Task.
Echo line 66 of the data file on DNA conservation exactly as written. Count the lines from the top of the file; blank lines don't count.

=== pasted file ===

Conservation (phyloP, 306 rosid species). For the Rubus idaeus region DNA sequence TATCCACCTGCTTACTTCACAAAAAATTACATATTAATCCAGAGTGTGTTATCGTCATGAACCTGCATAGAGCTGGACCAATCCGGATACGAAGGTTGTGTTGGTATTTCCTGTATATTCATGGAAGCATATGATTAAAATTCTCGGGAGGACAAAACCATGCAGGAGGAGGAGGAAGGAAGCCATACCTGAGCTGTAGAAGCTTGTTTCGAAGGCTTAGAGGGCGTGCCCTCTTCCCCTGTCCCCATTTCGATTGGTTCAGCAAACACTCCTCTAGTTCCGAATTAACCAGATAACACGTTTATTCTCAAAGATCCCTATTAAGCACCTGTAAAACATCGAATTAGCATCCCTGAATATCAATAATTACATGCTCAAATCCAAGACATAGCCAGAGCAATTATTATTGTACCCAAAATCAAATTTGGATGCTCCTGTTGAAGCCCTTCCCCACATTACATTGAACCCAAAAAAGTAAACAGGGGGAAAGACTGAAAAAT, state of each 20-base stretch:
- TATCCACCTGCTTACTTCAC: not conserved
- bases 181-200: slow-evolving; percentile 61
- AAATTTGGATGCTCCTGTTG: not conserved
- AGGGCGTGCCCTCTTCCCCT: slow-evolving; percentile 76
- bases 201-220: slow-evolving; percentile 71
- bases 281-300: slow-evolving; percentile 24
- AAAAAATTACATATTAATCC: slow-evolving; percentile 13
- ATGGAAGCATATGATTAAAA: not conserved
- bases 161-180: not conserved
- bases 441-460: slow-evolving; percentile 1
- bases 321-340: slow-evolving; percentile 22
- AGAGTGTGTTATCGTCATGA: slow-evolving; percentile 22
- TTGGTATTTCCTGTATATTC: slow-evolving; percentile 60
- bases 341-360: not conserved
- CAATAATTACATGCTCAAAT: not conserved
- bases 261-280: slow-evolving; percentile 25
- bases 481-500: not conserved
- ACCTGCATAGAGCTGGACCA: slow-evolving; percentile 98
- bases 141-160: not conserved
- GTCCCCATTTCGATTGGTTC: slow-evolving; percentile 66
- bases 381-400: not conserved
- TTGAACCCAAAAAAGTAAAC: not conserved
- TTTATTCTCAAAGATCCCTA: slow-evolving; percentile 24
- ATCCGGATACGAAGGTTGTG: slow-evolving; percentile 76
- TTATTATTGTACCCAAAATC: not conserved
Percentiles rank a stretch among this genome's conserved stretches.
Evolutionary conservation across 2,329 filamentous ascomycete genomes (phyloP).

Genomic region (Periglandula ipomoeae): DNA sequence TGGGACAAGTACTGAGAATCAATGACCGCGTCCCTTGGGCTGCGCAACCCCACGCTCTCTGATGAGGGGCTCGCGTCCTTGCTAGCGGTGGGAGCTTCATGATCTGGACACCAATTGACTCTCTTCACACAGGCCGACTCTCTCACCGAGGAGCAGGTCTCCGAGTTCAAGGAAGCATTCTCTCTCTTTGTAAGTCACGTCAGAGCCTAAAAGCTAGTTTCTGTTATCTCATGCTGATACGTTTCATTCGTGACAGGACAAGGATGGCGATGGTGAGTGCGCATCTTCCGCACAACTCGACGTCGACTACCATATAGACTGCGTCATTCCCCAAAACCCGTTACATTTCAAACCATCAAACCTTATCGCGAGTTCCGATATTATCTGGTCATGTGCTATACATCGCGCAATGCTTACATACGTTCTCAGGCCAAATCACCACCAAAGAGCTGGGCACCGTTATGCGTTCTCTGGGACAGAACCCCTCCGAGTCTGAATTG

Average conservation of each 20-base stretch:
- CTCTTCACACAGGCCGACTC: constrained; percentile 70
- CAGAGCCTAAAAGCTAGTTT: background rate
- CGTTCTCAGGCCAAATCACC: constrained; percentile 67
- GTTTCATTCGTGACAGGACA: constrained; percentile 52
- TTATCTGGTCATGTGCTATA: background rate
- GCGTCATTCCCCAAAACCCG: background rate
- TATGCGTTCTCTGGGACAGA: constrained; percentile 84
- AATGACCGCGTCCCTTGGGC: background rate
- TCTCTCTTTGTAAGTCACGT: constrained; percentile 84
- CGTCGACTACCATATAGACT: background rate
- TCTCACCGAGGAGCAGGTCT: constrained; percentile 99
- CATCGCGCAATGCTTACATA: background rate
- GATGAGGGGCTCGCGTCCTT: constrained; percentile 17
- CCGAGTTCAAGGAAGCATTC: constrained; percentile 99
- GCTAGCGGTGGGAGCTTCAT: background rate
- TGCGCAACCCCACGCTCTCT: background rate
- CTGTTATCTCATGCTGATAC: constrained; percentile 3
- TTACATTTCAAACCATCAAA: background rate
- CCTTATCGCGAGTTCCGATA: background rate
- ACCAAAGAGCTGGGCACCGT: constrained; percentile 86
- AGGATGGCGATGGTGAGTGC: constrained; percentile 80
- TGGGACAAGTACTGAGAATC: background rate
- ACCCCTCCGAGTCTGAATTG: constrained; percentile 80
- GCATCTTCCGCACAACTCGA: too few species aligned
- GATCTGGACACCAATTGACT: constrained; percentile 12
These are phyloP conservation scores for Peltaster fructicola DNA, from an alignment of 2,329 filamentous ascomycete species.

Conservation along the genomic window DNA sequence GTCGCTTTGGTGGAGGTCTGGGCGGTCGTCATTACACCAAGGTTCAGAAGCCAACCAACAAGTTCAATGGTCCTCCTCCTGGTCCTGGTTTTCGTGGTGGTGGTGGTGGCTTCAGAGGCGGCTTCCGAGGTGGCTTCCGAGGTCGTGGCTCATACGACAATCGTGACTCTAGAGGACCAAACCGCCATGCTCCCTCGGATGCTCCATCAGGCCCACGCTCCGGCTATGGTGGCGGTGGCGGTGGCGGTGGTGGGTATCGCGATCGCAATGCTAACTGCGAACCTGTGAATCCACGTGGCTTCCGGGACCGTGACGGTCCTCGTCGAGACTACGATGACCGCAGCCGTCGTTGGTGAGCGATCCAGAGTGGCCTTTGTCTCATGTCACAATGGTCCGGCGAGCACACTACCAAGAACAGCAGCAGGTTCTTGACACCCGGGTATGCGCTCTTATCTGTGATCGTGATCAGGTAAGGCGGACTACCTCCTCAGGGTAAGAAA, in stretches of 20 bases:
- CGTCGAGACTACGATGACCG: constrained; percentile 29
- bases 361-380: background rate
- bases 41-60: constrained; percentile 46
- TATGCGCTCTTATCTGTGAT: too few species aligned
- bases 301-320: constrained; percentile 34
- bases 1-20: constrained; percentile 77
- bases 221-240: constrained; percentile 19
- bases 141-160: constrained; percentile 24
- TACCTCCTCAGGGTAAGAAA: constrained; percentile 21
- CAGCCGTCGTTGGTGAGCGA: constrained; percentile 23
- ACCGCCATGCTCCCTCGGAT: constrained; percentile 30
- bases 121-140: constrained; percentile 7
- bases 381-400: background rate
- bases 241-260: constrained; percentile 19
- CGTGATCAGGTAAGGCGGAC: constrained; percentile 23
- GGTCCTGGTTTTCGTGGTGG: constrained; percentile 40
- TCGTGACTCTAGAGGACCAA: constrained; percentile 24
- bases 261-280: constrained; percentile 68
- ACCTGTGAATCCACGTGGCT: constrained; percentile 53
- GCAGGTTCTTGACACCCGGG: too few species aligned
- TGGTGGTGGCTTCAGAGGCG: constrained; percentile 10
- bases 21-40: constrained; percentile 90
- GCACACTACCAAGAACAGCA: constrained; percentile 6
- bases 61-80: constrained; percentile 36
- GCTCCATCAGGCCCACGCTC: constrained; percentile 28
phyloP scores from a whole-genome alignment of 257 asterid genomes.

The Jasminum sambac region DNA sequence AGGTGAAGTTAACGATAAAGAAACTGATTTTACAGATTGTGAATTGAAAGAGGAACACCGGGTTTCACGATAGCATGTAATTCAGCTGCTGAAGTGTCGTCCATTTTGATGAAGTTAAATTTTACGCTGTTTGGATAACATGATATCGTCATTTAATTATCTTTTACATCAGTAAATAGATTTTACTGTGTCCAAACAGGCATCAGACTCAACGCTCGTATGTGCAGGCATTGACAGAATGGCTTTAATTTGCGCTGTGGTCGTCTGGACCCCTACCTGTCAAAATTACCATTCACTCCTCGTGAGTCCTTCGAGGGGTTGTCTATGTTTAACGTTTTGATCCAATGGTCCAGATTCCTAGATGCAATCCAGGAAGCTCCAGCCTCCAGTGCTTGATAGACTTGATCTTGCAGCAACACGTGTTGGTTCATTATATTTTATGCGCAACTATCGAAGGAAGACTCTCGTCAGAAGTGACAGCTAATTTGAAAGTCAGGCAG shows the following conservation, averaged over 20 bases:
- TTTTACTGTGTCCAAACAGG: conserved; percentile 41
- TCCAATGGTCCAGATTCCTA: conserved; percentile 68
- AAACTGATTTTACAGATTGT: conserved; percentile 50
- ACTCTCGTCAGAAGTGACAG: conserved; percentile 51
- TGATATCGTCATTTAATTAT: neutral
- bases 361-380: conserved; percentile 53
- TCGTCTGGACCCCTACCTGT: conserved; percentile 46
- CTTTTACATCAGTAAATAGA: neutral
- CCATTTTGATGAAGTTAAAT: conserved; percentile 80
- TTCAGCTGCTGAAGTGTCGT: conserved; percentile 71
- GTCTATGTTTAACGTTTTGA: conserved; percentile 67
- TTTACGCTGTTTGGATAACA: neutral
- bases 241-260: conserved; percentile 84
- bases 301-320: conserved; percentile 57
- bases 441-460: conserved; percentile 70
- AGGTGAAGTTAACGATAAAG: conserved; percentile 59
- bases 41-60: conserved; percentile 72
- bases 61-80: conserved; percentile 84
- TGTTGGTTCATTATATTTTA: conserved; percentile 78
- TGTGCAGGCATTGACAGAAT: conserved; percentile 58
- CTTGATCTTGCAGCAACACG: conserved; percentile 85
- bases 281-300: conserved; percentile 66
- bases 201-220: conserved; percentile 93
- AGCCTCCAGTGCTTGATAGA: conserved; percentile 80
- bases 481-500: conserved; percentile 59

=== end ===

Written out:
- TACCTCCTCAGGGTAAGAAA: constrained; percentile 21